New York state would provide a tax-free environment on and around State
University campuses under an initiative announced Wednesday by Gov. Andrew
The Tax-Free NY program would create zones on all SUNY campuses outside New York City and at designated private campuses north of Westchester, according to a press release from the governor's office. As much as 200,000 square feet around each of those campuses also would be eligible for inclusion in the zones.
"Under Tax-Free NY, communities across upstate will become a magnet for new businesses, new start-ups, new venture capital and new jobs, taking our economic development and job creating efforts to a level never seen before," Cuomo said.
Eligible businesses operating in the zones would be exempt from sales, property and business taxes, and their employees would be exempt from the state income tax under the plan, which must be approved by the legislature.
"This has been under discussion since the budget passed," said state Sen. James Seward, R-Milford. "There's no doubt we need a bold, innovative approach to revive and advance our economy, particularly in the upstate area."
Seward said he agreed with the plan's goal of "creating a more business-friendly environment for campus communities like Oneonta, Cobleskill (and) Delhi," but he cautioned that much work remained.
"A lot of details have to be worked out, but conceptually, I think the plan has a number of very positive attributes that will help attract new employers, create new jobs and boost our overall economy," he said.
Among the details to be settled -- probably by the end of the legislative session in early June -- would be the kinds of businesses to which the tax exemptions would be extended, he said.
"We're already saying retail would not be included here," he said, adding that he doubted housing, such as the Blodgett development in Oneonta, would be granted an exemption.
"I'm not looking to erode the local tax base," he said.
He also said the exemptions would be "limited to brand-new jobs that currently don't exist," meaning that companies could not move existing jobs to the zones to take advantage of their tax-free status.
Oneonta Mayor Dick Miller said that all he knew about the proposal was what was contained in the governor's press release.
"I doubt that it is going to have a major impact on college communities like Oneonta," he said.
"If you're an Albany or a Troy, with RPI (Rensselaer Polytechnic Institute), or Rochester or Cornell, where there's a lot of basic science being done, this probably will spur some economic activity around their campuses," he said. "I doubt that kind of activity will happen, in a discernible measure, here."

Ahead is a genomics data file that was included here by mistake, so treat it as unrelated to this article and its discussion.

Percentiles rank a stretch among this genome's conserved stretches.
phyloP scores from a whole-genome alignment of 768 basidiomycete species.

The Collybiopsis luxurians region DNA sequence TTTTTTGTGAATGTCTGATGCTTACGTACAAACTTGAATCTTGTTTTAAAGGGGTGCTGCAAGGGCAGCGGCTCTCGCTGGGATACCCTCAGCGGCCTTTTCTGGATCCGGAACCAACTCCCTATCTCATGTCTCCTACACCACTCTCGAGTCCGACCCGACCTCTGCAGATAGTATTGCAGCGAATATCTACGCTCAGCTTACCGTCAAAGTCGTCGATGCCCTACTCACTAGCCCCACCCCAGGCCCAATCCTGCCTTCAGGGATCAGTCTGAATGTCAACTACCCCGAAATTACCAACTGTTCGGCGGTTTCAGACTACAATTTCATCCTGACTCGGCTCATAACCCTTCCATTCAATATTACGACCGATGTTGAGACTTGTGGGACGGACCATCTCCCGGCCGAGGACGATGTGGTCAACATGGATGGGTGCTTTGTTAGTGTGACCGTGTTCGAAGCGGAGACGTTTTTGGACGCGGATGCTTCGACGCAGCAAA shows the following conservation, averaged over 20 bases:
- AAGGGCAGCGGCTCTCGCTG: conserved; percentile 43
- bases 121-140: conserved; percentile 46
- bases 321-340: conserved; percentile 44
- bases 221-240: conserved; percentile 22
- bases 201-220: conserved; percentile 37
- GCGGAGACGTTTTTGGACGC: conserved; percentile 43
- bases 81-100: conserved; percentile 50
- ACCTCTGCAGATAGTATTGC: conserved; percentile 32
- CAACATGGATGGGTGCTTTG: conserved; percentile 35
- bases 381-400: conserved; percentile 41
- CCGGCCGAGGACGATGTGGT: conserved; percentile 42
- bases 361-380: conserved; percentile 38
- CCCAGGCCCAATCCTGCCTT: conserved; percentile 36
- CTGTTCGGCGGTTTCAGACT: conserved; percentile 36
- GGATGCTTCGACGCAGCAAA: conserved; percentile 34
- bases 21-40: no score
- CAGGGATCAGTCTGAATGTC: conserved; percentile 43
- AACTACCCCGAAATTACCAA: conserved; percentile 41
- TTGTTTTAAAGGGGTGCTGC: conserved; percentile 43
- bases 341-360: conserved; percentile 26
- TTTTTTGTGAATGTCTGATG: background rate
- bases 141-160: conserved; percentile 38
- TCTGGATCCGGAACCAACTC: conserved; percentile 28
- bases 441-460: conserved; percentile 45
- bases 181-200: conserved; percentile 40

"The institutions here are not that kind of institution," he added. "There might be an isolated case, but I don't think that we will suddenly become the research triangle as a result of this."
He also said he didn't think the plan would have a significant effect on municipal revenue, but added, "any giveaway of property tax revenue or sales tax revenue that would otherwise accrue to the city compounds our problems, as we would have to provide fire and police and DPW support to this kind of entity."
The plan also calls for making 3 million square feet of commercial space on private university campuses, according to the governor's press release.
It would extend to "companies with a relationship to the academic mission of the university and companies creating new jobs, including new businesses, out-of-state businesses that relocate to New York and existing businesses that expand their New York operations while maintaining their existing jobs."
SUNY has 64 campuses statewide, including Oneonta, Delhi and Cobleskill.
The Tax-Free NY attempts to expand a program already in effect at the College of Nanoscale Science and Engineering in the Capital Region.
According to the governor's office, by partnering with the University at Albany and the state, the college "attracted billions of dollars in private sector investment, transforming the Capital Region into the international epicenter of the commercial nano-industry."
(c)2013 The Daily Star (Oneonta, N.Y.)
Visit The Daily Star (Oneonta, N.Y.) at www.thedailystar.com
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